The Gurkhas, a martial tribe, came to power in Nepal in the year 1768. They consolidated their military power and began to expand their territory. Gradually, the Gorkhas annexed Sirmour and Shimla. With the leadership of Amar Singh Thapa, Gorkhas laid siege to Kangra. They managed to defeat Sansar Chand Katoch, the ruler of Kangra, in 1806 with the help of many provincial chiefs. However, Gurkhas could not capture Kangra fort which came under Maharaja Ranjeet Singh in 1809. After the defeat, the Gurkhas began to expand towards the south of the state. However, Raja Ram Singh, Raja of Siba State managed to capture the fort of Siba from the remnants of Lahore Darbar in Samvat 1846, during the First Anglo-Sikh War. They came into direct conflict with the British along the tarai belt after which the British expelled them from the provinces of the Satluj. The British gradually emerged as the paramount power. In the revolt of 1857, or first Indian war of independence, arising from a number of grievances against the British, the people of the hill states were not as politically active as were those in other parts of the country. They and their rulers, with the exception of Bushahr, remained more or less inactive. Some, including the rulers of Chamba, Bilaspur, Bhagal and Dhami, rendered help to the British government during the revolt.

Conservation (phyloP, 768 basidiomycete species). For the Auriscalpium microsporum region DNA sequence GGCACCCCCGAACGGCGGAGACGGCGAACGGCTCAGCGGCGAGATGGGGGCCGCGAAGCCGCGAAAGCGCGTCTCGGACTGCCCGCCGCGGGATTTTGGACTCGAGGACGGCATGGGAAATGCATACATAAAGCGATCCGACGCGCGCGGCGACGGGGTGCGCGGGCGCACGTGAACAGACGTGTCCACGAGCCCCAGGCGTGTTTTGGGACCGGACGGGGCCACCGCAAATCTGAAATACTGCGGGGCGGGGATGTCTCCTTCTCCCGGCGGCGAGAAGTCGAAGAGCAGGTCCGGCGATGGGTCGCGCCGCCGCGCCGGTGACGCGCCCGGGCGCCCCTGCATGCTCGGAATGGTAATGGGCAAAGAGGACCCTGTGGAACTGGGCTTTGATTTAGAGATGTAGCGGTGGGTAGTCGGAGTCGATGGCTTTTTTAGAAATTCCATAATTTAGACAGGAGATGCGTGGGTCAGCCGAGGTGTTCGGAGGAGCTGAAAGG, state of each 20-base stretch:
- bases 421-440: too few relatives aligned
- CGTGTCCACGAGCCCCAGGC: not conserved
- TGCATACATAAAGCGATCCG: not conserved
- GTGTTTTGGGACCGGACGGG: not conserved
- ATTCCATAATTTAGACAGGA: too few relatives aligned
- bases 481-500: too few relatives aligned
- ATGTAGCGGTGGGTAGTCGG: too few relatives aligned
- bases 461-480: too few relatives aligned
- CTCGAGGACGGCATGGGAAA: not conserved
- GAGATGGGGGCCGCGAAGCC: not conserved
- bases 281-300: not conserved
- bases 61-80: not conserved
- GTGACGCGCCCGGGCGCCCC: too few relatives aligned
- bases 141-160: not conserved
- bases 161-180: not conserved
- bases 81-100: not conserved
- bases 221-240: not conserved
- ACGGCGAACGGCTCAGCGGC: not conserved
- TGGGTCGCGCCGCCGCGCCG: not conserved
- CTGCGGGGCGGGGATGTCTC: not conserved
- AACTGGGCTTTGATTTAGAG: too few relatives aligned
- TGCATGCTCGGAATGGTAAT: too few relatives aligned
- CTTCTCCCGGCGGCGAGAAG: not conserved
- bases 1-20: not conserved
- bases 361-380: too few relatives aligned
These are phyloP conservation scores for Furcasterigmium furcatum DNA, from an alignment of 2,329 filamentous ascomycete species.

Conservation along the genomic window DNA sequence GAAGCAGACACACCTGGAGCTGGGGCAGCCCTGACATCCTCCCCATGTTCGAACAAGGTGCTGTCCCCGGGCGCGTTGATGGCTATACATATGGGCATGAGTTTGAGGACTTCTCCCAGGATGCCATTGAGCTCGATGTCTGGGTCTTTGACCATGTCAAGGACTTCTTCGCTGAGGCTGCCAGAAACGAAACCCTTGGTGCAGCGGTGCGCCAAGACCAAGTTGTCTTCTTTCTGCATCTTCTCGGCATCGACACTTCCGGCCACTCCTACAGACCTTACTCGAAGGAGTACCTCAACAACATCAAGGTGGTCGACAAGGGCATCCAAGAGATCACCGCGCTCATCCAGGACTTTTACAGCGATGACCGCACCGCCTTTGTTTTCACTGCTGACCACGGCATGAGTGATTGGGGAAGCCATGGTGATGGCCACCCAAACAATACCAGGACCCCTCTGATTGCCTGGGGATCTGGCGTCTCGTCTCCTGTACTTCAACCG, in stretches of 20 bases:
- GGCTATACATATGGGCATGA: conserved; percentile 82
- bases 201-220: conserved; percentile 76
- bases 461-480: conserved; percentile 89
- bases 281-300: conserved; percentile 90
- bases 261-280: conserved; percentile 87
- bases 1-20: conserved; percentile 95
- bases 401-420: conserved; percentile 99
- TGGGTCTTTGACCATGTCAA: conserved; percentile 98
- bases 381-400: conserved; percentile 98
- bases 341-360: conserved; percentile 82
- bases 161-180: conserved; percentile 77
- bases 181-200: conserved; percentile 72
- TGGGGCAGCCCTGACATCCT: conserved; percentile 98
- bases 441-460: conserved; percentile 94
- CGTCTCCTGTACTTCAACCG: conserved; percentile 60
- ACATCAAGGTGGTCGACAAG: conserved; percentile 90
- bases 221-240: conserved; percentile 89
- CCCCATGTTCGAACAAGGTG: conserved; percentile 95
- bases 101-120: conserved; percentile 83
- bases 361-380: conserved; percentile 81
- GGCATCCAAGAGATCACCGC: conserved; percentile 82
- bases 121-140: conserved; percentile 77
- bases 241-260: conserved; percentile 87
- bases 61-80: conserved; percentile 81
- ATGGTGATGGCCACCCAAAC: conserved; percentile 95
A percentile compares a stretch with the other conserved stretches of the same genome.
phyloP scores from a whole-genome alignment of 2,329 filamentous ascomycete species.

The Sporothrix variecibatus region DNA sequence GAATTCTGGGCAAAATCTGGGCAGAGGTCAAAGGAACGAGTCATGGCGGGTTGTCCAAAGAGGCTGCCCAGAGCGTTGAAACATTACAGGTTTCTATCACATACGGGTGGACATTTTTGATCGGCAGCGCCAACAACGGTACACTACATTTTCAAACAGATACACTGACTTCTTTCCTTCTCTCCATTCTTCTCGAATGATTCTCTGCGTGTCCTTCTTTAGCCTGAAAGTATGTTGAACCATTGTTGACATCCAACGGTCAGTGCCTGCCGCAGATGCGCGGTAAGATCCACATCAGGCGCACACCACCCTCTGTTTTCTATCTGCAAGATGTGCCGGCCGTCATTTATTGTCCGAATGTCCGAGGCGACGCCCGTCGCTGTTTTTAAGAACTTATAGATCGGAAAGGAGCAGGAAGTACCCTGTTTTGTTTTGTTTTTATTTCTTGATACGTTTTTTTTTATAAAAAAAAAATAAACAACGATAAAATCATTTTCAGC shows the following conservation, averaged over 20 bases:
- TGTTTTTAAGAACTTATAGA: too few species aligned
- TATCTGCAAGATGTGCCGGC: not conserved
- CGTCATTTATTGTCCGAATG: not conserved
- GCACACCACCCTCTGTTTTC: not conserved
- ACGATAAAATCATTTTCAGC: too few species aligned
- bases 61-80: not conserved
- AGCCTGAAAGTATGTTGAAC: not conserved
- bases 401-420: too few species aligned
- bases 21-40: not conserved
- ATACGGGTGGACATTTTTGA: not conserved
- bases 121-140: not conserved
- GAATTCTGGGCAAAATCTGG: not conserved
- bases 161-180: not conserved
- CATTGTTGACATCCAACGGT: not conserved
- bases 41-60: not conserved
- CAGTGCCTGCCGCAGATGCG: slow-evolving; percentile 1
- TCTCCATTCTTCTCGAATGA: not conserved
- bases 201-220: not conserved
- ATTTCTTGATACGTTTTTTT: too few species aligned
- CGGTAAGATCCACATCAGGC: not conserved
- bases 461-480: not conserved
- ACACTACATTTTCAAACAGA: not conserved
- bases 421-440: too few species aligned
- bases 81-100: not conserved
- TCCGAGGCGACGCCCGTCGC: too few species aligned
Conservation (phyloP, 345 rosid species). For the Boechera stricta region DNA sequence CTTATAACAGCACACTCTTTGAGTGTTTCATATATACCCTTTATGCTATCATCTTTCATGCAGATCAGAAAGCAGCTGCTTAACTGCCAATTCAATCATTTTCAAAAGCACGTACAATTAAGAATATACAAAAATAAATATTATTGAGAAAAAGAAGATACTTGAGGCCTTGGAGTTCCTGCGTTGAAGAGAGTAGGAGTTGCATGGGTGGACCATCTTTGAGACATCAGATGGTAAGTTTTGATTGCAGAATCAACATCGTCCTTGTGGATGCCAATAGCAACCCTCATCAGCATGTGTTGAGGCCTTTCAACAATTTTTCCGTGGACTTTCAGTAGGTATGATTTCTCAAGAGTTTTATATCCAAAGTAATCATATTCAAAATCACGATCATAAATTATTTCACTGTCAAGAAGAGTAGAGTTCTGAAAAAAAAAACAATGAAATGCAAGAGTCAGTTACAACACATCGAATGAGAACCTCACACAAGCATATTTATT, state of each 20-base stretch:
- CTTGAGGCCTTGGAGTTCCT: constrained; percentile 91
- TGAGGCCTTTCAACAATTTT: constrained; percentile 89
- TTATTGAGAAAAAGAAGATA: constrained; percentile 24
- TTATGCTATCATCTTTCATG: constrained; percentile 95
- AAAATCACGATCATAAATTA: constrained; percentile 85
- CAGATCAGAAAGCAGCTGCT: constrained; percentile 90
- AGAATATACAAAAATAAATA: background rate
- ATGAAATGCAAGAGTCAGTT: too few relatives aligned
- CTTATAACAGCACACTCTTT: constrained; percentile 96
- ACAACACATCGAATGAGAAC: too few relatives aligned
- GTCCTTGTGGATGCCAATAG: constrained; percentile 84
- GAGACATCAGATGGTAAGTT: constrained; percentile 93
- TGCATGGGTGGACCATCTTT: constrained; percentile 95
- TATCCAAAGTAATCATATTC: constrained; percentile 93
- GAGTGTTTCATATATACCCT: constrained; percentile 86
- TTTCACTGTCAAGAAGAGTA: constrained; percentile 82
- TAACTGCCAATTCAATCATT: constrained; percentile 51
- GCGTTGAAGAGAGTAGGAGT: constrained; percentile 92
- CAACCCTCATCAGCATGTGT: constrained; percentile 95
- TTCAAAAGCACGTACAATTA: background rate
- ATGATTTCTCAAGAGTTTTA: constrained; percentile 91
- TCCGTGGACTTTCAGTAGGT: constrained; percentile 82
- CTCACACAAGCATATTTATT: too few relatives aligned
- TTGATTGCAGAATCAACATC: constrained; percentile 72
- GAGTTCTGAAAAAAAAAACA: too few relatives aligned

The British territories came under the British Crown after Queen Victoria’s proclamation of 1858. The states of Chamba, Mandi and Bilaspur made good progress in many fields during the British rule. During World War I, virtually all rulers of the hill states remained loyal and contributed to the British war effort, both in the form of men and materials. Among these were the states of Kangra, Jaswan, Datarpur, Guler, Nurpur, Chamba, Suket, Mandi, and Bilaspur.

After independence, the Chief Commissioner’s Province of H.P. came into being on 15 April 1948 as a result of integration of 28 petty princely states (including feudal princes and zaildars) in the promontories of the western Himalaya, known in full as the Simla Hills States and four Punjab southern hill states by issue of the Himachal Pradesh (Administration) Order, 1948 under Sections 3 and 4 of the Extra-Provincial Jurisdiction Act, 1947 (later renamed as the Foreign Jurisdiction Act, 1947 vide A.O. of 1950). The State of Bilaspur was merged in the Himachal Pradesh on 1 April 1954 by the Himachal Pradesh and Bilaspur (New State) Act, 1954. Himachal became a part C state on 26 January 1950 with the implementation of theConstitution of India and the Lt. Governor was appointed. Legislative Assembly was elected in 1952. Himachal Pradesh became a union territory on 1 November 1956.  On 18 December 1970, the State of Himachal Pradesh Act was passed by Parliament and the new state came into being on 25 January 1971. Thus Himachal emerged as the 18th state of the Indian Union.